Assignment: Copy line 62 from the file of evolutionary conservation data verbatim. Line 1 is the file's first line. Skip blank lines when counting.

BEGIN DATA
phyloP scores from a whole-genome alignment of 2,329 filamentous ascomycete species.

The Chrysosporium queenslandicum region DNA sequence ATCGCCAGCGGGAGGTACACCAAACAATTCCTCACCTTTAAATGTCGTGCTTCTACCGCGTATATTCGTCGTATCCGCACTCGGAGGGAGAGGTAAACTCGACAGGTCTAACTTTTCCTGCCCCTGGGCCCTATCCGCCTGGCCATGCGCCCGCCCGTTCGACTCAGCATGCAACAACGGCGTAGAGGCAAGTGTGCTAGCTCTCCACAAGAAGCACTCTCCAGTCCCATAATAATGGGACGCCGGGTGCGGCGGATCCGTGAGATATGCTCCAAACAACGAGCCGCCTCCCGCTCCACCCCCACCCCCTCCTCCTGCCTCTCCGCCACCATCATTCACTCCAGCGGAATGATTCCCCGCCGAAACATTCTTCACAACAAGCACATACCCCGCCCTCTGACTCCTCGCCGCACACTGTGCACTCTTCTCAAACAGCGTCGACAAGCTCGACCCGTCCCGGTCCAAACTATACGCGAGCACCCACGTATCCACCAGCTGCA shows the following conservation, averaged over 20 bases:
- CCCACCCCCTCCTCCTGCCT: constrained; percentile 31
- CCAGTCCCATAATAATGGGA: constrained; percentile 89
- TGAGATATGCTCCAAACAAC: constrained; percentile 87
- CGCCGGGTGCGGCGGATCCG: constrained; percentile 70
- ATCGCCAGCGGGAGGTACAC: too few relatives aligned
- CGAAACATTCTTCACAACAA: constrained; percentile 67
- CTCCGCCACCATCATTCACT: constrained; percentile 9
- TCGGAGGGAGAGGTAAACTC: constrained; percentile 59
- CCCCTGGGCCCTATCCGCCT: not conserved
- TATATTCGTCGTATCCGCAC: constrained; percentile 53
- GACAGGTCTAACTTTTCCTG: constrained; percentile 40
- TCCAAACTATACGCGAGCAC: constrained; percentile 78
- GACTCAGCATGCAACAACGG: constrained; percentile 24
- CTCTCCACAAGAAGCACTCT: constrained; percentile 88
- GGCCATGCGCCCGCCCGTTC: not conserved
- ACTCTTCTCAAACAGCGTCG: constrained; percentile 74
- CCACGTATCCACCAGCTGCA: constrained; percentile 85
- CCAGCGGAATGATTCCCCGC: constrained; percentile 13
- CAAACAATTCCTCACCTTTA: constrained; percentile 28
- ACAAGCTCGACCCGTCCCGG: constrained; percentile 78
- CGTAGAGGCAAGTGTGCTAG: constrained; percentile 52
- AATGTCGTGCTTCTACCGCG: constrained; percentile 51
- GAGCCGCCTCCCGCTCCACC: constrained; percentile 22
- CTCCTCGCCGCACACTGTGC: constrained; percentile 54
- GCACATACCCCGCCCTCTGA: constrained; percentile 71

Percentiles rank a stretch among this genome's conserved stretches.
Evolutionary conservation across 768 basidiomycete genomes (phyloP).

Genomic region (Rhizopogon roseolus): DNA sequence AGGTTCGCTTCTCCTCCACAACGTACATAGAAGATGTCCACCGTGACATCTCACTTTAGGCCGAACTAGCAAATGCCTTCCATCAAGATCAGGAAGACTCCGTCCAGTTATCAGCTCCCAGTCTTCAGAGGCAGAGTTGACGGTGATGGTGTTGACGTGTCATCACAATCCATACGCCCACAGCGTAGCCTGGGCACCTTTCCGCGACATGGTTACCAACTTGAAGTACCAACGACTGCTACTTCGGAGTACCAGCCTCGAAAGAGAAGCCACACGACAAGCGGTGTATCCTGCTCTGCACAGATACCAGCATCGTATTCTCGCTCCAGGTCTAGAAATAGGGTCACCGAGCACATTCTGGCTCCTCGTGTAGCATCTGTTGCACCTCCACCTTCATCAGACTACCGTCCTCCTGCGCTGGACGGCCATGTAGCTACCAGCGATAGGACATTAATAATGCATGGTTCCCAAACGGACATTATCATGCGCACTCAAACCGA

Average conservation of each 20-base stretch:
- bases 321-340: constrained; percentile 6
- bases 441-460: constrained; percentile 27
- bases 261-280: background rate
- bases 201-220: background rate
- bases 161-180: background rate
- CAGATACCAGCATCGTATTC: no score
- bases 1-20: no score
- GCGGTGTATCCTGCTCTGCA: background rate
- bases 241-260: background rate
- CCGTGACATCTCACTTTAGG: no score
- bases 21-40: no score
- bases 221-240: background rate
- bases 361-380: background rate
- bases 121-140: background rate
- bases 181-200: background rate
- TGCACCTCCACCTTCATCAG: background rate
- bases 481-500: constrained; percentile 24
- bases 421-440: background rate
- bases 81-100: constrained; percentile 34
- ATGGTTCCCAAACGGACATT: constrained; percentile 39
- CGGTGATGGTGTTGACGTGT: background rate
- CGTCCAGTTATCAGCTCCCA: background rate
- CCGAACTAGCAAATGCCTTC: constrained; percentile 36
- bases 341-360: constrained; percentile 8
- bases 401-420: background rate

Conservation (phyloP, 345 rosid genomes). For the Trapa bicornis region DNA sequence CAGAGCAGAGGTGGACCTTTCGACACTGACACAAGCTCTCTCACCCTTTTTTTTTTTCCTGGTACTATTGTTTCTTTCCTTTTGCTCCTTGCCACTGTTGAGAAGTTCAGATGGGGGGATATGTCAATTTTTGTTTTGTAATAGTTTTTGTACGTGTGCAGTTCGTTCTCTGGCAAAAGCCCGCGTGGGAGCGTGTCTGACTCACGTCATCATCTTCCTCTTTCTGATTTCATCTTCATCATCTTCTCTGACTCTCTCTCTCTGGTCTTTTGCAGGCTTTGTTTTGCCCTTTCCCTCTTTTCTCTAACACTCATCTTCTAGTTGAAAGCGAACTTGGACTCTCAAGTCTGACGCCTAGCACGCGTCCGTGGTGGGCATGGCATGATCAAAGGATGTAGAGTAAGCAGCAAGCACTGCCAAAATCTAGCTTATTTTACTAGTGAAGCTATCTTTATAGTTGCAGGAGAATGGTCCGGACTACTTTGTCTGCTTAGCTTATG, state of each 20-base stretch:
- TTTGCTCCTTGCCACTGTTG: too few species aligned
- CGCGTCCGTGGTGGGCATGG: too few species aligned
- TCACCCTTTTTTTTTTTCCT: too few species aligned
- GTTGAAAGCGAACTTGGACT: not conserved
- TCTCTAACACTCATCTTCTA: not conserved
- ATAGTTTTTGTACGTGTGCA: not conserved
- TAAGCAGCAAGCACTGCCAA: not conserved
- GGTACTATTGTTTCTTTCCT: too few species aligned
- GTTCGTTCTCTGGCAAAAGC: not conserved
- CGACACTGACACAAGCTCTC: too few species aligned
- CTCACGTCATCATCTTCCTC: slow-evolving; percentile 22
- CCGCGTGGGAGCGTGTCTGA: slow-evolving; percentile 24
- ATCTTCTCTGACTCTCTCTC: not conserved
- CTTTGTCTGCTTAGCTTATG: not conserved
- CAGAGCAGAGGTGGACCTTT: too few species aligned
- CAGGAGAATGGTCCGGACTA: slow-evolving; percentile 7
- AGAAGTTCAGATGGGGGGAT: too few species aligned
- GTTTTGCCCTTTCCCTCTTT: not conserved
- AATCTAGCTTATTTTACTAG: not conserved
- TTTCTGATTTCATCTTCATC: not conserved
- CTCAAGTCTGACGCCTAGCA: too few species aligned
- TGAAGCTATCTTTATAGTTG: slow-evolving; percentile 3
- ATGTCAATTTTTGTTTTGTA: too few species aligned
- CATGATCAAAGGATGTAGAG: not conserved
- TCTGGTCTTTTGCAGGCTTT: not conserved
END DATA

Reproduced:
- TCTCTAACACTCATCTTCTA: not conserved